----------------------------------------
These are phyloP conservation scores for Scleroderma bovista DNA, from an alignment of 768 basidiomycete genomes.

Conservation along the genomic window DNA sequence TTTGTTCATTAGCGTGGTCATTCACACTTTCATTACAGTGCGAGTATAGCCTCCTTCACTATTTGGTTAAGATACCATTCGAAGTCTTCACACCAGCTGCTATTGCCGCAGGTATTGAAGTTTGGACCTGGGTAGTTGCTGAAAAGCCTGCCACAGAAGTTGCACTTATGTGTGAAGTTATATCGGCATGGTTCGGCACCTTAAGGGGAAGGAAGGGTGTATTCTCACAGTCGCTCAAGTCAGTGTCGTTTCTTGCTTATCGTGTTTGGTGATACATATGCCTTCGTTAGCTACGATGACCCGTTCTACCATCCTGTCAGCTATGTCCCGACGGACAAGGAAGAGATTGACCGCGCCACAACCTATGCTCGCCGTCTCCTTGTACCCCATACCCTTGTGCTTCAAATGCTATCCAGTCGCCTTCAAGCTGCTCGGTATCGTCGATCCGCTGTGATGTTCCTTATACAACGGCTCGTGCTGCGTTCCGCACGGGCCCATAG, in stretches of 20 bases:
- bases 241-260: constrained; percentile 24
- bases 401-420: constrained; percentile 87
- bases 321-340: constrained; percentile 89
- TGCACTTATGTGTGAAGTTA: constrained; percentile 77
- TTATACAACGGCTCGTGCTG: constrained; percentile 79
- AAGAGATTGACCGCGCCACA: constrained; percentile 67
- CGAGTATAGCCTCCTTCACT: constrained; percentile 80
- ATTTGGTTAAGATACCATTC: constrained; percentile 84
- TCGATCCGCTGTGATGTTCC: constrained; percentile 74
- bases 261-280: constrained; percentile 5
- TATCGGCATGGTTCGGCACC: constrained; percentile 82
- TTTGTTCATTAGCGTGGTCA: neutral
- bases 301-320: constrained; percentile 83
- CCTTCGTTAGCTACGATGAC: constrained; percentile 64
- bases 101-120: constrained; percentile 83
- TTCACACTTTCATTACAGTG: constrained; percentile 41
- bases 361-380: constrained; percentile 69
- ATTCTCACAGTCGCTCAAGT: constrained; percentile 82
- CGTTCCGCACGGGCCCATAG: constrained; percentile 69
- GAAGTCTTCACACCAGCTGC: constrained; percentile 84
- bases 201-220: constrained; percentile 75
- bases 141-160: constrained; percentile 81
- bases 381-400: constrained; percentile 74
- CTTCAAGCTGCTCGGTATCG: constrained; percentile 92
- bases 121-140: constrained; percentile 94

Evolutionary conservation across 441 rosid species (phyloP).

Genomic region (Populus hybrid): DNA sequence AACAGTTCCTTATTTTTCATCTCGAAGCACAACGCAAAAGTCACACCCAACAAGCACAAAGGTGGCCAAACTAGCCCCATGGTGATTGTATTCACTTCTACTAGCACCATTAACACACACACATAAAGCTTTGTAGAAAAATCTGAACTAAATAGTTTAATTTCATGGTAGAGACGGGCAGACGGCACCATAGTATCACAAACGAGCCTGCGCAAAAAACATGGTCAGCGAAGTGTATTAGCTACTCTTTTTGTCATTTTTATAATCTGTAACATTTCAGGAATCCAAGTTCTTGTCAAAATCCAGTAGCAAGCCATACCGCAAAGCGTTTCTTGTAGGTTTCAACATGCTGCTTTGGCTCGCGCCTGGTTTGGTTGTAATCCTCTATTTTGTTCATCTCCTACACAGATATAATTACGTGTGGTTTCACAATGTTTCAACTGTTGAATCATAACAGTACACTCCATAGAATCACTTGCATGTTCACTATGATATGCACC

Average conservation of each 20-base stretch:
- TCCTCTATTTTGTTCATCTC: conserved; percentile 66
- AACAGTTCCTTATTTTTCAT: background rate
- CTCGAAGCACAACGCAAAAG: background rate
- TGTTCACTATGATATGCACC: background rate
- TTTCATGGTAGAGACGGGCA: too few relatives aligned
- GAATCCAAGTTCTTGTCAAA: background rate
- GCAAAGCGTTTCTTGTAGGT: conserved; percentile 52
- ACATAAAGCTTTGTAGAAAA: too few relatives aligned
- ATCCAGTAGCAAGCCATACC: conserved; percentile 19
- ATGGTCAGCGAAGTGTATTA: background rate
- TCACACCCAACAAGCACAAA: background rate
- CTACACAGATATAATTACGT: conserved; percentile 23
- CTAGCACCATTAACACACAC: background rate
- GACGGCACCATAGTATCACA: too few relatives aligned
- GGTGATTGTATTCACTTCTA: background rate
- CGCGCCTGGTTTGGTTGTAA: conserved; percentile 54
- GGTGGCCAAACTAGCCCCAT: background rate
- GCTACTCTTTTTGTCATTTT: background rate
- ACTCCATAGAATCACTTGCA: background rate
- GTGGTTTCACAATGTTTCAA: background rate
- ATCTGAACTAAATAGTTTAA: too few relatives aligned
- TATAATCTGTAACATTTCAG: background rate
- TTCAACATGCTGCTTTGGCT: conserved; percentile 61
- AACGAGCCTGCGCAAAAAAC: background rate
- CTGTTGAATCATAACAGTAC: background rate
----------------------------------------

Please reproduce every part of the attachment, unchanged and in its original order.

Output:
These are phyloP conservation scores for Scleroderma bovista DNA, from an alignment of 768 basidiomycete genomes.

Conservation along the genomic window DNA sequence TTTGTTCATTAGCGTGGTCATTCACACTTTCATTACAGTGCGAGTATAGCCTCCTTCACTATTTGGTTAAGATACCATTCGAAGTCTTCACACCAGCTGCTATTGCCGCAGGTATTGAAGTTTGGACCTGGGTAGTTGCTGAAAAGCCTGCCACAGAAGTTGCACTTATGTGTGAAGTTATATCGGCATGGTTCGGCACCTTAAGGGGAAGGAAGGGTGTATTCTCACAGTCGCTCAAGTCAGTGTCGTTTCTTGCTTATCGTGTTTGGTGATACATATGCCTTCGTTAGCTACGATGACCCGTTCTACCATCCTGTCAGCTATGTCCCGACGGACAAGGAAGAGATTGACCGCGCCACAACCTATGCTCGCCGTCTCCTTGTACCCCATACCCTTGTGCTTCAAATGCTATCCAGTCGCCTTCAAGCTGCTCGGTATCGTCGATCCGCTGTGATGTTCCTTATACAACGGCTCGTGCTGCGTTCCGCACGGGCCCATAG, in stretches of 20 bases:
- bases 241-260: constrained; percentile 24
- bases 401-420: constrained; percentile 87
- bases 321-340: constrained; percentile 89
- TGCACTTATGTGTGAAGTTA: constrained; percentile 77
- TTATACAACGGCTCGTGCTG: constrained; percentile 79
- AAGAGATTGACCGCGCCACA: constrained; percentile 67
- CGAGTATAGCCTCCTTCACT: constrained; percentile 80
- ATTTGGTTAAGATACCATTC: constrained; percentile 84
- TCGATCCGCTGTGATGTTCC: constrained; percentile 74
- bases 261-280: constrained; percentile 5
- TATCGGCATGGTTCGGCACC: constrained; percentile 82
- TTTGTTCATTAGCGTGGTCA: neutral
- bases 301-320: constrained; percentile 83
- CCTTCGTTAGCTACGATGAC: constrained; percentile 64
- bases 101-120: constrained; percentile 83
- TTCACACTTTCATTACAGTG: constrained; percentile 41
- bases 361-380: constrained; percentile 69
- ATTCTCACAGTCGCTCAAGT: constrained; percentile 82
- CGTTCCGCACGGGCCCATAG: constrained; percentile 69
- GAAGTCTTCACACCAGCTGC: constrained; percentile 84
- bases 201-220: constrained; percentile 75
- bases 141-160: constrained; percentile 81
- bases 381-400: constrained; percentile 74
- CTTCAAGCTGCTCGGTATCG: constrained; percentile 92
- bases 121-140: constrained; percentile 94

Evolutionary conservation across 441 rosid species (phyloP).

Genomic region (Populus hybrid): DNA sequence AACAGTTCCTTATTTTTCATCTCGAAGCACAACGCAAAAGTCACACCCAACAAGCACAAAGGTGGCCAAACTAGCCCCATGGTGATTGTATTCACTTCTACTAGCACCATTAACACACACACATAAAGCTTTGTAGAAAAATCTGAACTAAATAGTTTAATTTCATGGTAGAGACGGGCAGACGGCACCATAGTATCACAAACGAGCCTGCGCAAAAAACATGGTCAGCGAAGTGTATTAGCTACTCTTTTTGTCATTTTTATAATCTGTAACATTTCAGGAATCCAAGTTCTTGTCAAAATCCAGTAGCAAGCCATACCGCAAAGCGTTTCTTGTAGGTTTCAACATGCTGCTTTGGCTCGCGCCTGGTTTGGTTGTAATCCTCTATTTTGTTCATCTCCTACACAGATATAATTACGTGTGGTTTCACAATGTTTCAACTGTTGAATCATAACAGTACACTCCATAGAATCACTTGCATGTTCACTATGATATGCACC

Average conservation of each 20-base stretch:
- TCCTCTATTTTGTTCATCTC: conserved; percentile 66
- AACAGTTCCTTATTTTTCAT: background rate
- CTCGAAGCACAACGCAAAAG: background rate
- TGTTCACTATGATATGCACC: background rate
- TTTCATGGTAGAGACGGGCA: too few relatives aligned
- GAATCCAAGTTCTTGTCAAA: background rate
- GCAAAGCGTTTCTTGTAGGT: conserved; percentile 52
- ACATAAAGCTTTGTAGAAAA: too few relatives aligned
- ATCCAGTAGCAAGCCATACC: conserved; percentile 19
- ATGGTCAGCGAAGTGTATTA: background rate
- TCACACCCAACAAGCACAAA: background rate
- CTACACAGATATAATTACGT: conserved; percentile 23
- CTAGCACCATTAACACACAC: background rate
- GACGGCACCATAGTATCACA: too few relatives aligned
- GGTGATTGTATTCACTTCTA: background rate
- CGCGCCTGGTTTGGTTGTAA: conserved; percentile 54
- GGTGGCCAAACTAGCCCCAT: background rate
- GCTACTCTTTTTGTCATTTT: background rate
- ACTCCATAGAATCACTTGCA: background rate
- GTGGTTTCACAATGTTTCAA: background rate
- ATCTGAACTAAATAGTTTAA: too few relatives aligned
- TATAATCTGTAACATTTCAG: background rate
- TTCAACATGCTGCTTTGGCT: conserved; percentile 61
- AACGAGCCTGCGCAAAAAAC: background rate
- CTGTTGAATCATAACAGTAC: background rate